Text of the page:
We currently have shifted away from the idea that a gravestone is a marker for the deceased and his/her place in the world. A modern gravestone merely marks a spot in the earth, a 19th century gravestone marks a spot in history by telling a story of the deceased. Rebecca told me how she used to walk through the cemetery with her family when she was a child and her father would talk about what ancestors were buried there and he would tell stories about them, from time to time even producing a photo so he could put a face with the name and the story. That was the function of 19th century gravestones, “a cemetery to the early settlers was their book of history, it was a teaching tool. So after church they would walk through the cemetery to learn” (Rosen, 2011). She goes on to state that “now it has been made generic, they [gravestones] have lost the meaning and [people] do not have the need to share what their life was like.
The problem now is that we look at the stones with 21st century eyes and interpret them with 21st century ideals. We do not understand what the stones are trying to communicate to us because there is no frame of reference. Just like a dying language people start to lose the ability to read the stone’s imagery and words. Reflections details what gravestones are trying to tell us. What does the shape of the stone imply? Pointing hands, winged cherubs, flowers, portraits and faces are all there but what does any of it mean? For us to understand we need to accept that we have lost the ability to interpret these symbols. The ability that children in the 19th century were fully capable and expected to be able to do. We need to slow down and take the time to walk through the rows of gravestones and look hard at what we see. Start to appreciate that they are not just stones marking a spot in the earth but monuments to the lives of the people that lived here before us.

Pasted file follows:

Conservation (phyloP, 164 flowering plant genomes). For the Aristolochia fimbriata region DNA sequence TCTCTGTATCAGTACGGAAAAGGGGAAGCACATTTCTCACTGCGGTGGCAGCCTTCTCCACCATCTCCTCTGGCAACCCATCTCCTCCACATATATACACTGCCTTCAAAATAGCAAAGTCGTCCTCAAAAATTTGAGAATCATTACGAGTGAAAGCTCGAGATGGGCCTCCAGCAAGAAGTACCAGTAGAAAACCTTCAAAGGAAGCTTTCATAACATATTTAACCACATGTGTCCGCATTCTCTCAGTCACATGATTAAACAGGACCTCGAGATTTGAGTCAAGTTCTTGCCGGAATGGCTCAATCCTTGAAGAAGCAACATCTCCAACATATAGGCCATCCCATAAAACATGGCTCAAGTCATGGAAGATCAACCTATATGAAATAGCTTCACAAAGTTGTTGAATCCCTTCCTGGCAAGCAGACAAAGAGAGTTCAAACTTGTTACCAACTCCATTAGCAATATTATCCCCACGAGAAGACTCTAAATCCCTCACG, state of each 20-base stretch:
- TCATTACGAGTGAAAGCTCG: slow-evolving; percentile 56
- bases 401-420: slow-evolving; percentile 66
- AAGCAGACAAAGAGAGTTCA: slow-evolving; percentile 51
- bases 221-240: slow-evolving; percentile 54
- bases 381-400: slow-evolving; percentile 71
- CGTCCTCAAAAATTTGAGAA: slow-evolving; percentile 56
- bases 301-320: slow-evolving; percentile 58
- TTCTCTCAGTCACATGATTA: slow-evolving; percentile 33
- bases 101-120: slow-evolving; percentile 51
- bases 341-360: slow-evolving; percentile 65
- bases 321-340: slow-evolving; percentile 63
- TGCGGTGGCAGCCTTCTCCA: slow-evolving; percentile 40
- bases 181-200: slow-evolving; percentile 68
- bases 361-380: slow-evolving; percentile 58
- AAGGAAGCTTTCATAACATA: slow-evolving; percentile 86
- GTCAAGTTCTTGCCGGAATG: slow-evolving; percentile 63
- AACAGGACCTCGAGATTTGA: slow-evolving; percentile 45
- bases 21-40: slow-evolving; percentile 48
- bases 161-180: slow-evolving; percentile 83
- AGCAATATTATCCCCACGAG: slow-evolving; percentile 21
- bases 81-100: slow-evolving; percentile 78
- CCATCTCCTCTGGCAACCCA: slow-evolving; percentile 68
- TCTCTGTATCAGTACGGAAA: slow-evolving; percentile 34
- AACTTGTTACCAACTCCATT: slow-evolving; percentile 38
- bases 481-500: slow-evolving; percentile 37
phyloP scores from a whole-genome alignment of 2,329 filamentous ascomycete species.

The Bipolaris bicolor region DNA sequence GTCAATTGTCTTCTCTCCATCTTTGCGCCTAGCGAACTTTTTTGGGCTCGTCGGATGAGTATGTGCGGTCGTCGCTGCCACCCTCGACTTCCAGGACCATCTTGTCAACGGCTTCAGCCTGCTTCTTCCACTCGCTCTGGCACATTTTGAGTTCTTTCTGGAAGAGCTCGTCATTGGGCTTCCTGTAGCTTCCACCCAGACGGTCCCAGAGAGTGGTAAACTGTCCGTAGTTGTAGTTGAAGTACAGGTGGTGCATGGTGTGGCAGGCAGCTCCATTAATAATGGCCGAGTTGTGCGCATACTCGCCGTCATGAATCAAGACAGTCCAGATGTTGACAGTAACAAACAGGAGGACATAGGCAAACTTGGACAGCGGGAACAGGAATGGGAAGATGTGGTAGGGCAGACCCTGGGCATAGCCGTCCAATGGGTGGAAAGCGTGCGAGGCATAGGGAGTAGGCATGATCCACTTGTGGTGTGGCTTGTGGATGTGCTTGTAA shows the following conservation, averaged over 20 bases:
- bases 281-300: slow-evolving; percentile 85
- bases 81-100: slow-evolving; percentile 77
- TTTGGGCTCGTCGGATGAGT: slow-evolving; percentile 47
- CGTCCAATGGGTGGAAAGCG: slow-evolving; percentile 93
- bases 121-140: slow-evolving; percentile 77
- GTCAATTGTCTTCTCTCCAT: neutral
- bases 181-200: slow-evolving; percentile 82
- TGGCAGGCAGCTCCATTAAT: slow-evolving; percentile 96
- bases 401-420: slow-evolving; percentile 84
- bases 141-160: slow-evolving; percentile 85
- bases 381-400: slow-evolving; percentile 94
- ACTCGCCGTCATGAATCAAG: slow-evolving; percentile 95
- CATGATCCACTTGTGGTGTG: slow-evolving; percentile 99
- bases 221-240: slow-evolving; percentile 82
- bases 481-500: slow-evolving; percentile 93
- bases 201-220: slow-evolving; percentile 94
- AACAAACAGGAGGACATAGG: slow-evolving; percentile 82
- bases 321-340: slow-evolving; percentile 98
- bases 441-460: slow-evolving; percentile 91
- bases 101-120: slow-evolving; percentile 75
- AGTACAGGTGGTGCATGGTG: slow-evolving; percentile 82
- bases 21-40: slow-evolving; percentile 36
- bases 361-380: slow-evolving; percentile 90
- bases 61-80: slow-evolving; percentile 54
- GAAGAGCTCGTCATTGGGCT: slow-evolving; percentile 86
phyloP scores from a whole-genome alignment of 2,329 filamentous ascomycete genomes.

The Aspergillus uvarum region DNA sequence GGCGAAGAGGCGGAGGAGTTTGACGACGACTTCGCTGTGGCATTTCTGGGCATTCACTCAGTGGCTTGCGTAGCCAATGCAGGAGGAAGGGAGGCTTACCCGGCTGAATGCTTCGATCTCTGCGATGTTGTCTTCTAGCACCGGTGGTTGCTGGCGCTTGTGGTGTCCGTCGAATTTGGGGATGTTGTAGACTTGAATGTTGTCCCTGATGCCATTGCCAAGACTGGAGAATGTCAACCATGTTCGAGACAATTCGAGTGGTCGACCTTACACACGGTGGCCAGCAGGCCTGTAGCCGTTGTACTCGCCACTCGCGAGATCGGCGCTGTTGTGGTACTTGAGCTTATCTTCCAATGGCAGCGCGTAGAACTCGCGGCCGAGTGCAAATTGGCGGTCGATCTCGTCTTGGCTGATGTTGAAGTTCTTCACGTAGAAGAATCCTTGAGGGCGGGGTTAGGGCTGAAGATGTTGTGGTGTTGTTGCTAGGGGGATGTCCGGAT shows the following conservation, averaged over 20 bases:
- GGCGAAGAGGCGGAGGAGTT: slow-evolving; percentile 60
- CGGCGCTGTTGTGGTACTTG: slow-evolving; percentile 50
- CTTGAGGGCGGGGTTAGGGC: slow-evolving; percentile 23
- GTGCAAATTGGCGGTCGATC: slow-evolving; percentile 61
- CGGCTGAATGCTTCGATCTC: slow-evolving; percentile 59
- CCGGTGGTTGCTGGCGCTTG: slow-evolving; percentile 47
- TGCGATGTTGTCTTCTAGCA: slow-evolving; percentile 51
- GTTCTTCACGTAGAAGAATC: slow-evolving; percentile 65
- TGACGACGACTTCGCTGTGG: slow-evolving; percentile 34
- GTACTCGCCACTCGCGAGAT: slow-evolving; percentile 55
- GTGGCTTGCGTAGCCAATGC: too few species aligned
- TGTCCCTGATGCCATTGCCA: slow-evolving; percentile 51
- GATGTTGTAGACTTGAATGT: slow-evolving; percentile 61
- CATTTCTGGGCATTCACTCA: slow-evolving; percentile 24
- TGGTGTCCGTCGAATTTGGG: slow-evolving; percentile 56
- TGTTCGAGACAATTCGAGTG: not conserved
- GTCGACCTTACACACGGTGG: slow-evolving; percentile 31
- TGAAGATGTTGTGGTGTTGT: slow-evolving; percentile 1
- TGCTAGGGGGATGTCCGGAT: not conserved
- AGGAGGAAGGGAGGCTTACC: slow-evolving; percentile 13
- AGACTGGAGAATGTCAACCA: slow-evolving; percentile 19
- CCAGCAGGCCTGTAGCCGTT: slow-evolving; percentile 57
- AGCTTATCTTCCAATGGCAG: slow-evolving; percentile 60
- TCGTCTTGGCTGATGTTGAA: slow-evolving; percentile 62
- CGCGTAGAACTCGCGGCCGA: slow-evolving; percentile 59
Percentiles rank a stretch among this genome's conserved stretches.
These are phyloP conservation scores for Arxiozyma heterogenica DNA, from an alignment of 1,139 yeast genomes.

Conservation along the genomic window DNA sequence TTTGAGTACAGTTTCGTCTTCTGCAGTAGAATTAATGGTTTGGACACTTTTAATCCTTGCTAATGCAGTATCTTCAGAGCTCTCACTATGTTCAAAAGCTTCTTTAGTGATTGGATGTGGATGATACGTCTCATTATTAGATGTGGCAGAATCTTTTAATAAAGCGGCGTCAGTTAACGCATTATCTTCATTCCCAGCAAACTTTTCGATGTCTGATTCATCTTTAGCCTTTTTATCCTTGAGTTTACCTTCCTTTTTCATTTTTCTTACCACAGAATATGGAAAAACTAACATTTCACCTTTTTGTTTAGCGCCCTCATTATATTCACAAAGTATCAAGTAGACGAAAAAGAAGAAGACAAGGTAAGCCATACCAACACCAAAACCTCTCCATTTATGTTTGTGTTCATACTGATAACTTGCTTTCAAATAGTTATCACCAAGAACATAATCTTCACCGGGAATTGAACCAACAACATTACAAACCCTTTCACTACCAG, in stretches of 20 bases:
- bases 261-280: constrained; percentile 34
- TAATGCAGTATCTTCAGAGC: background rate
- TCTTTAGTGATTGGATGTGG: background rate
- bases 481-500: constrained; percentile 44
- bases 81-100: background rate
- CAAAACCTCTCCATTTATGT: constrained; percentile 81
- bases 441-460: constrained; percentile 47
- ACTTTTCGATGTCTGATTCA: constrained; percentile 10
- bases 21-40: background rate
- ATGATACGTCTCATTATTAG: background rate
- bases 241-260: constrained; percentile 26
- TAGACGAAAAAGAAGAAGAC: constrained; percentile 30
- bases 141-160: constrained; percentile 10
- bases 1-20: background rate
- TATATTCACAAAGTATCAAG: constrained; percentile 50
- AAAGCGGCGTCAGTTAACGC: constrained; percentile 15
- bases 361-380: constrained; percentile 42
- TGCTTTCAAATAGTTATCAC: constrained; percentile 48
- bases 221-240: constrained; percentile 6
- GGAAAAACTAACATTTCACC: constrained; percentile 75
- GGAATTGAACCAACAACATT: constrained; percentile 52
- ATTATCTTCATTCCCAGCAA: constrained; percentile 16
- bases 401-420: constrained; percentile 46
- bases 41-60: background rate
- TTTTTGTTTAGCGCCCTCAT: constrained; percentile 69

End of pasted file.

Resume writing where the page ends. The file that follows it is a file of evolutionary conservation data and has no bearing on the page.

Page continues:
Rebecca and my discussion continued on but the one most important question was how Reflections, since published, has impacted Chautauqua County as a whole. Rebecca’s passion for the project has created a larger recognition that “a gravestone is the last living memorial that a family gives to their loved one. It is meant to mark that person’s grave, it is meant to weather away; it is not a so called artifact; it has a stronger meaning” (Rosen, 2011). In 1992 with the help of some other passionate historians and politicians she was able to get the law changed for the removal of grave markers from cemeteries. Punishment for the removal of a grave marker went from a misdemeanor to a felony curbing the removal of these markers from where they were meant to be. This alone has allowed the gravestones and markers to survive for generations to come making an indelible mark on our local tapestry.
Over the years that I have investigated the paranormal stories and the legends of Chautauqua and Cattaraugus Counties I have walked through many cemeteries. The peaceful feeling of wandering through the stones, listening to birds in the trees, and the quiet solitude that surrounds you, you can know that the dead do speak. Not always as a whispering in the wind that gently caresses your ear but through the stones that mark their final resting place. Take the time to learn what the dearly departed are trying to say over the vast expanse of years and preserve the memories of those that came before us. Reflections is a guide book to understanding the world as it was and understanding the lives of our ancestors through the monuments they left behind. The next time you drive by a cemetery slow down and pull to the side of the road, get out, and take a walk through the rows to appreciate what is around you; simply put “[cemeteries] are and outdoor museum, and outdoor library” (Rosen, 2011).